Binghamton University’s fast-track progression MBA (PMBA) program, located in New York City, allows students to receive a master’s in business administration in one year. However, after a recent Faculty Senate decision to deactivate the program by 2020, students may no longer be able to participate.

On Feb. 26, the Faculty Senate unanimously voted to deactivate the fast-track PMBA program to make room for a revision of the University’s executive MBA (EMBA) program at SUNY College of Optometry, where the PMBA program is currently housed. Although the Faculty Senate vote does not necessarily mean the deactivation will take place, it could push University officials to take action on the matter.

According to the resolution, once the EMBA program is relocated, University administration would begin to look for a new location for the PMBA program.

The fast-track program is designed for accounting and business undergraduates at BU who want to pursue an MBA degree, and offers six career tracks: business analytics, finance, marketing, management information systems, leadership and consulting and supply chain management. Sara Reiter, a professor in the School of Management, wrote in an email that the deactivation of programs by the Faculty Senate is not out of the ordinary.

“Deactivations and discontinuances come before the Faculty Senate at almost every meeting,” Reiter wrote. “SUNY requires that when there are no students in a program, that it is deactivated and then has three years to either reactivate or be formally discontinued.”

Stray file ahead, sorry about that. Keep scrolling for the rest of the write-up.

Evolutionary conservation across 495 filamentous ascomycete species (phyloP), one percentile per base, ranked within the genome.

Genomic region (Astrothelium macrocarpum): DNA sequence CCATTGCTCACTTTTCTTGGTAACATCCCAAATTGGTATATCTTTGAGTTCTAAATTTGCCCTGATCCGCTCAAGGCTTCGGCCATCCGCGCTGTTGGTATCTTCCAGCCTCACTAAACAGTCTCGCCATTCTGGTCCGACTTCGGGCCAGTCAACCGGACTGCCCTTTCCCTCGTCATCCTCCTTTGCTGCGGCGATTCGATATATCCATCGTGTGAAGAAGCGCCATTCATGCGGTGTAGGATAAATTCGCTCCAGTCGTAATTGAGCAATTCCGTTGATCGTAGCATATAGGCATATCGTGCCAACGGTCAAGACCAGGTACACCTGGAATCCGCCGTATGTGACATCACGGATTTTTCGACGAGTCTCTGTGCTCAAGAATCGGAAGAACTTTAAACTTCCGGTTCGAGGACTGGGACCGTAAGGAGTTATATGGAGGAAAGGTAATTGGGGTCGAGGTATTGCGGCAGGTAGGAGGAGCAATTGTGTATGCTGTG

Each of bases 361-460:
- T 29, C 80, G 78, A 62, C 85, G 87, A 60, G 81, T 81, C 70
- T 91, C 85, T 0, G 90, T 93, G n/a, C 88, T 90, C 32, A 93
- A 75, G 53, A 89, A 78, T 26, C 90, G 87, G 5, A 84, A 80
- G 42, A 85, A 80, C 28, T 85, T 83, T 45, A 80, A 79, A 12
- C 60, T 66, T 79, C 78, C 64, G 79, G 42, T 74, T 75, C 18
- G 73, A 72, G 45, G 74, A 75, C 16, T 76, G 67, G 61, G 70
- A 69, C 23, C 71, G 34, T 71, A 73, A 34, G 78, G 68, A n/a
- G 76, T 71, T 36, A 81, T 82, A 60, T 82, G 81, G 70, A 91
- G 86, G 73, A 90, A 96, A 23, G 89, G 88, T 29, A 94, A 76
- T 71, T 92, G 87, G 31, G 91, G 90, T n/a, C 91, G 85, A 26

George Bobinski, director of the EMBA program and associate dean of the School of Management, wrote in an email that, although the fast-track PMBA program could be deactivated, there are currently other options for students seeking an MBA.

“As many students are aware, the School of Management currently offers a one-year MBA program option on campus,” Bobinski wrote. “This option allows students without a bachelor’s degree in business or accounting to earn their MBA in just one calendar year, [or] three semesters, similar to the professional MBA program.”

Bobinski also wrote that the decision to deactivate the PMBA program was a result of the success of the one-year, on-campus MBA program, and a need to improve the PMBA program, which had become somewhat obsolete. The newly revised EMBA program will be similar to the PMBA program, according to Bobinski, but with fewer restrictions.

“The new program, with the exception of the first class, will be held at the SUNY College of Optometry campus with courses held Saturdays only,” Bobinski wrote. “This new program will also remove the time and accreditation restrictions required for the fast-track professional MBA.”

Bobinski wrote that the EMBA program will create more opportunities for students pursuing higher education.

“The introduction of our new program option will expand the pool of those qualified to earn an MBA from Binghamton University, while continuing to work full-time in the greater NYC area, lifting the several restrictions that the fast-track professional MBA program imposes,” Bobinski wrote.